For the place of his exile he chose France, and staid some time at Rouen, where his daughter Margaret was born, who was afterwards his favourite and his amanuensis. He then removed to Paris, where he lived with great splendour and hospitality; and from time to time amused himself with poetry, in which he sometimes speaks of the rebels and their usurpation, in the natural language of an honest man. · At last it became necessary for his support to sell his wife's jewels; and being reduced, as he said, at last to the rump-jewel, he solicited, from Cromwell, permission to return, and obtained it by the interest of Colonel Scroop to whom his sister was married. Upon the remains of his for tune he lived at Hall Barn, a house built by himself very near to Beaconsfield where his mother resided. His mother, though related to Cromwell and Hampden, was zealous for the royal cause, and used to reproach Cromwell whenever he visited her; he in return would throw a napkin at her, and say he would not dispute with his aunt; but finding, in time, that she acted for the King as well as talked, he made her a prisoner to her own daughter in her own house.

Cromwell, now Protector, received Waller as

his kinsnian to familiar conversation. Waller, as he used to relate, found him sufficiently versed in ancient history; and when any of his enthusiastic friends came to advise or consult him, he could sometimes overhear him discoursing in the cant of the times; but when he returned he would say, " Cousin Waller, I must talk to these men in their own way;” and renewed the common style of conversation.

He repaid the Protector for his favours (1654) by the famous Panegyric which has always been considered as the first of his poetical productions. In the poem on the war with Spain are some passages at least equal to the best parts of the Panegyric, and in the conclusion the poet ventures yet a higher flight of flattery by recommending royalty to Cromwell and the nation. Cromwell, although very desirous of adding the title to the power of monarchy, was still afraid of realizing his wishes. When, therefore, a deputation was solemnly sent to invite him to the crown, he, after a long conference, refused it; but he is said to have fainted in his coach when he parted from them.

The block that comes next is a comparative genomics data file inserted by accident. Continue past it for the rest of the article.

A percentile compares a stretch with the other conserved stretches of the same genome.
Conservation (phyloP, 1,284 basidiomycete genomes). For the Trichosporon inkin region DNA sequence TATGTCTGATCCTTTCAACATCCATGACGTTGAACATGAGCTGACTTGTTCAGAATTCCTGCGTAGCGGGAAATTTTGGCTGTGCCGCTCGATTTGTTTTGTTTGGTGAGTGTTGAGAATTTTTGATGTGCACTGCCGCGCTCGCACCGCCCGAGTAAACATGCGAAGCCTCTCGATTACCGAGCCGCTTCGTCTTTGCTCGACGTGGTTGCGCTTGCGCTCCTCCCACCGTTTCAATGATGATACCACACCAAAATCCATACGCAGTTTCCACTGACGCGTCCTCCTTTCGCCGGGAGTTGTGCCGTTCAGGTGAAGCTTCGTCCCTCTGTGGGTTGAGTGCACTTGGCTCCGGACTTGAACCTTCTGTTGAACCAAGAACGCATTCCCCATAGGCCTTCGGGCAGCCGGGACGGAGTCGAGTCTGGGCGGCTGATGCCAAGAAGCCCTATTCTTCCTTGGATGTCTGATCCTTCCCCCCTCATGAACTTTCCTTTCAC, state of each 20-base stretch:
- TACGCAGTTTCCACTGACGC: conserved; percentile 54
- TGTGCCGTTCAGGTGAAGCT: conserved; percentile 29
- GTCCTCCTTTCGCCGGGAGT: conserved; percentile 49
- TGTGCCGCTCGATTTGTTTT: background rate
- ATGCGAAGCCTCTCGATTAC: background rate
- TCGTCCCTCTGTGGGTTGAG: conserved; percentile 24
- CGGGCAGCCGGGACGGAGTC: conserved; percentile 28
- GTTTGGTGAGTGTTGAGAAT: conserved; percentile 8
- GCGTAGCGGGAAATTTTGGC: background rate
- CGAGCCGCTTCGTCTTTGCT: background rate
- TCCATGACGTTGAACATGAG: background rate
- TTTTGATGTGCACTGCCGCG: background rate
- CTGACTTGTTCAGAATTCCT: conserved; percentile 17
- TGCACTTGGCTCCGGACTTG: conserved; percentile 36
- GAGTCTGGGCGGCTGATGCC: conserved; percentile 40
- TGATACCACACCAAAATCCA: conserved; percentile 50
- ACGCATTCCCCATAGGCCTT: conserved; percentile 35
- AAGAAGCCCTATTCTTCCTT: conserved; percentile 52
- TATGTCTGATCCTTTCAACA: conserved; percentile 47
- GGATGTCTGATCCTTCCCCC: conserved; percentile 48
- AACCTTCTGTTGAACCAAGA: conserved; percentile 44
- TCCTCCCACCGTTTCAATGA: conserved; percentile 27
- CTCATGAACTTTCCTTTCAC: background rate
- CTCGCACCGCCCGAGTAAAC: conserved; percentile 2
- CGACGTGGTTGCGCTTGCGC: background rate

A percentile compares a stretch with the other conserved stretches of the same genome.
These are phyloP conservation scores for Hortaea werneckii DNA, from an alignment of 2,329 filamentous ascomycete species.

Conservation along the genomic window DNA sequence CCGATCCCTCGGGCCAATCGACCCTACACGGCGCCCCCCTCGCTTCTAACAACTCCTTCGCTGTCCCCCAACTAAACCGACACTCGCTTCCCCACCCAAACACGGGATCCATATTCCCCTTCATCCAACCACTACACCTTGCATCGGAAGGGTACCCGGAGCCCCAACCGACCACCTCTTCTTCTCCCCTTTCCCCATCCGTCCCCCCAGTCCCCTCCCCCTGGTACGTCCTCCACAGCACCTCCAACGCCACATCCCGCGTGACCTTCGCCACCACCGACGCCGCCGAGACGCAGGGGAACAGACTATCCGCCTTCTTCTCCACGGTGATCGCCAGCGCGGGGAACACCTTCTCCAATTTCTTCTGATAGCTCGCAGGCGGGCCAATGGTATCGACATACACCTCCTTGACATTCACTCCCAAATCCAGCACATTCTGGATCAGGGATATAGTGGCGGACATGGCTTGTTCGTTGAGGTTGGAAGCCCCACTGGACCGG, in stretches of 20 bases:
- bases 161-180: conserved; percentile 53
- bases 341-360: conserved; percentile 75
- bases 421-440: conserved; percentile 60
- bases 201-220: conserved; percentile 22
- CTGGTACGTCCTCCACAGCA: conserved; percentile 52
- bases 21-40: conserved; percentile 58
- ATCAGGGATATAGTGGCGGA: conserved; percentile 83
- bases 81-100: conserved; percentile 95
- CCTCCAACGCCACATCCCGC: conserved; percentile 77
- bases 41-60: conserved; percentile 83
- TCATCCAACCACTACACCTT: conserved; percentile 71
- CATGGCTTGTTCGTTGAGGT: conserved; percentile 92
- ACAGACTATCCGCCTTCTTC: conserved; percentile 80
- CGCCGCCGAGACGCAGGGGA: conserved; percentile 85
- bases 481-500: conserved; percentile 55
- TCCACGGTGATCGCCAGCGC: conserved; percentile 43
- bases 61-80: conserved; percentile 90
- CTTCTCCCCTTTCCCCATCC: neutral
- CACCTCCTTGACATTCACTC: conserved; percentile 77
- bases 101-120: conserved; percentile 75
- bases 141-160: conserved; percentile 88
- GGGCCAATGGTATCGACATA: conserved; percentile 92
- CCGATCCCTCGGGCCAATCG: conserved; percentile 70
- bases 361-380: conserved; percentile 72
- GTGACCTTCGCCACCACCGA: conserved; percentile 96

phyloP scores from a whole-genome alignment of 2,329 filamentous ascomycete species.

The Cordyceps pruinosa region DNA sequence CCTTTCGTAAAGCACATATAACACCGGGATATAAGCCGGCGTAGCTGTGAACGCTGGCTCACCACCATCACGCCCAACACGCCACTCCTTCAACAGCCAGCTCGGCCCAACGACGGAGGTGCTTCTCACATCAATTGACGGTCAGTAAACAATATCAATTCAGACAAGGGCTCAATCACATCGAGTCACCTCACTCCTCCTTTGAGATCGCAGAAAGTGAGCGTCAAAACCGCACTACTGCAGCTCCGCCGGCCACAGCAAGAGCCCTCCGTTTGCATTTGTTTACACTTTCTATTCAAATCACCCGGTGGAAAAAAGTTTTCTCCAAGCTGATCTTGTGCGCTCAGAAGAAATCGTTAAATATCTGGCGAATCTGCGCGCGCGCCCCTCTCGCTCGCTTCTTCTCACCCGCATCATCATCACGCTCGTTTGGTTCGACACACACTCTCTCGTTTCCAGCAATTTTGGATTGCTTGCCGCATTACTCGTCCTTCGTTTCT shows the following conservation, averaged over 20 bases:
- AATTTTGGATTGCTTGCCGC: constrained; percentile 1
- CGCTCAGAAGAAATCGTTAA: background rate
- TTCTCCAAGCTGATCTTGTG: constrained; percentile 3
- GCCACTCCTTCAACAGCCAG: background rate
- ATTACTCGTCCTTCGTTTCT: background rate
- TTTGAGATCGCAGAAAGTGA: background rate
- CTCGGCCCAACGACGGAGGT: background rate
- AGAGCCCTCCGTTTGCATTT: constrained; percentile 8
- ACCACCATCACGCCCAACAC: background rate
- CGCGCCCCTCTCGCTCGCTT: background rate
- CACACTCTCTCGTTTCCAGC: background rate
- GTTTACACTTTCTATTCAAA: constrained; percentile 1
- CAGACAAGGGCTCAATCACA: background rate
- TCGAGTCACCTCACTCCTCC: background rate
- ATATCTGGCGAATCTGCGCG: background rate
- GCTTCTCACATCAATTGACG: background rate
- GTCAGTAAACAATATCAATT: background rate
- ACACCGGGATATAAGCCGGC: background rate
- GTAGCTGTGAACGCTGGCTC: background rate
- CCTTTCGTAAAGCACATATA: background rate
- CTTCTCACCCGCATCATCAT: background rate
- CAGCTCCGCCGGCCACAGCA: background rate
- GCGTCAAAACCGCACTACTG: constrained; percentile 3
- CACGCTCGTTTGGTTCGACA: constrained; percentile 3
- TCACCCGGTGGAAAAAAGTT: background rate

The poem on the death of the Protector seems to have been dictated by real veneration for his memory. Soon after, the Restoration supplied him with another subject; and he exerted his imagination, his elegance, and his melody, with equal alacrity for Charles the Second. It is not possible to read, without some contempt and indignation, poems of the same author ascribing the highest


degree of power and piety to Charles the First, then transferring the same power and piety to Oliver Cromwell; now inviting Oliver to take the crown, and then congratulating Charles the Second on his recovered right. Neither Cromwell nor Charles could value his testimony as the effect of conviction, or receive his praises as effusions of reverence; they could consider them but as the labour of invention, and the tribute of dependance.

The Congratulation was considered as inferior, in poetical merit, to the Panegyric ; and it is reported that, when the King told Waller of the disparity, he answered, “ Poets succeed better in fiction than in truth.”

In the first parliament summoned by Charles the Second ( March 8, 1661 ) Waller sat for Hastings in Sussex, and served, for different places, in all the parliaments of that reign. His wit led him into the best company, and although he drank water he was enabled, by his fertility of mind, to brighten the mirth of Bacchanalian assemblies; and Mr. Saville said, that no inan in England should keep him company without drink but Ned Waller.

« In parliament he was,” says Burnet,“ the delight of the house, and, though old, said the liveliest things of any among them.” His abilities displayed rather sallies of gaiety than cogency of argument.

He was of such consideration that his remarks were circulated and recorded. When the Duke of York's influence was high, both in Scotland aad England, " it drew,” says Burnet, “ a lively